At that time, securitization had been around for more than a decade and it seemed like a handy way to manipulate the variable. For the most part, it worked: it reduced bank capital ratios.

"Was it the cause of this crisis?" Mason asks rhetorically. "Yes, it most definitely was."

In the short run, world economies slowly improved and the recession passed. But the new strategy also created a monstrous demand for mortgage-backed products, which in turn created the rise of the risky sub-prime lending industry. On a dollar volume basis, the sub-prime lending industry has gone from $35 billion in 1994 to $625 billion in 2005, Mason and Rosner reported in their study.

In recent years, home ownership reached record highs and the competition for lending deals has become intense.

To increase the pool of mortgages that could be securitized, more and more deals had to be made. The lenders shifted their priorities from finding borrowers who could repay principal and interest over the life of a loan, to simply finding borrowers who could repay interest. Lenders began carrying significantly higher leverage: 38 percent of all sub-prime mortgage originations in 2006 were for 100 percent of the value of the home, Mason and Rosner reported.

"The strategy's still working in a perverse sense for the banks," Mason says. "So far the assets haven't come back to the banks although that is under discussion today."

In other words, the losses, for the most part, have yet to be revealed. We haven't yet seen  how deep the problem is.


"When we saw the sector fall apart, what did we see?" Mason asks. "First we saw warehouse lines go. Banks were reluctant to provide brokers more warehouse lines because they didn't need the new loans being produced because they couldn't securitize those new loans. At that point, the banks needed to fund the loans on their own balance sheets or find some commercial paper to tide them over. For the first few months, it was OK - from February to August, roughly six months. Then the commercial paper market broke - in particular, the asset-backed commercial paper market. And so you had a breakdown of funding all along the spectrum - from the warehouse line of credit through the commercial paper market to the securitizations to the CDOs and to the hedge funds."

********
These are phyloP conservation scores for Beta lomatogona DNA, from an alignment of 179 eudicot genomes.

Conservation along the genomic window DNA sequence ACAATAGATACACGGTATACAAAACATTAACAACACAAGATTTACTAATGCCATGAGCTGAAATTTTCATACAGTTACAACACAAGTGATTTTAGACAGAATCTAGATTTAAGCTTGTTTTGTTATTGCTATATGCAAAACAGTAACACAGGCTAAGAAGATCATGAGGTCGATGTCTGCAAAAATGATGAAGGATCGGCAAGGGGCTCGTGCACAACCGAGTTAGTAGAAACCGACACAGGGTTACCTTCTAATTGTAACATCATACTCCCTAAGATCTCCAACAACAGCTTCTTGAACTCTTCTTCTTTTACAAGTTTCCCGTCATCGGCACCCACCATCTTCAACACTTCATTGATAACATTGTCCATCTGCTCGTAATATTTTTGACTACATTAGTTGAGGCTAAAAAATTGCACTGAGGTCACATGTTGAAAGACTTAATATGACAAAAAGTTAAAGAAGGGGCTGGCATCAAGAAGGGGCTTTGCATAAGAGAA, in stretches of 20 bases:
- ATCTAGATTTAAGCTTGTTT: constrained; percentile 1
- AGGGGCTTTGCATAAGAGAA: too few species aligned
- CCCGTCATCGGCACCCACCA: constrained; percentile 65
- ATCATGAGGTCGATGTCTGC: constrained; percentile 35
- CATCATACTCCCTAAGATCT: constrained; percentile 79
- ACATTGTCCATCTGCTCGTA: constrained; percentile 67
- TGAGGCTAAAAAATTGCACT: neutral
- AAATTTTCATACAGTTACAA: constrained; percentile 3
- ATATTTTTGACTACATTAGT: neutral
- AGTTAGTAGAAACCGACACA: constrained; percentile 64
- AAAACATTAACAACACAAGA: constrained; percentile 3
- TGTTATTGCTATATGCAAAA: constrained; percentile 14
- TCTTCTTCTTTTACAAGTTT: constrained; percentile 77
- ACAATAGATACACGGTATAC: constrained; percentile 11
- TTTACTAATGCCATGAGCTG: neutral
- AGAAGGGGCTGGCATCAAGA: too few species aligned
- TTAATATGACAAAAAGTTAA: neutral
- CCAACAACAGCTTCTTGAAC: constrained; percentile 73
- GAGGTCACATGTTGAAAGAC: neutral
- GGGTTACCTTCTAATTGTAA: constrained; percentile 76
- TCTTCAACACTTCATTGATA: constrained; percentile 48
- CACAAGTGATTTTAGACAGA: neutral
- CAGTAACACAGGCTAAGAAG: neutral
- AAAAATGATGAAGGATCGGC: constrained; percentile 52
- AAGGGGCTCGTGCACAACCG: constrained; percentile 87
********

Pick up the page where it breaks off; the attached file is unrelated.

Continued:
As the number of defaults continues to rise - and experts predict 2008 will see an even higher rate of defaults, it becomes obvious how these deals became mis-engineered, Mason says. It's a complete breakdown of the financing system, and it's not isolated to one sector.

"Inflation is already taking bite," he says. "Internationally, the dollar is plummeting compared to other currencies. This is a direct connection to this crisis."

Risky structured finance securities, many with assured losses, are now held in various places - pension funds, mutual funds, banks and elsewhere. With no one certain who holds what and with assets hidden deep within sketchy documentation, the full force of the crisis may still be on the horizon.

"Until investors can figure out who holds what, they're not going to get back into the market," Mason cautions. "Well, they might get back into the market without knowing who knows what but then the situation will just get worse."

Rosner agrees: "Investors are saying they don't have enough available information to rationally assess the risk so they're going to go on a buyer strike."


"There's a lot of banks, hedge funds and pension managers and investors who are still sitting on considerable levels of losses," Rosner says. "And they're being very slow, and in many cases, continuing to play games to try to hide those losses."

He notes that the Japanese banking problem of the 1990's became a crisis after banks tried to hide their losses. That crisis lasted a decade and is still on the mend.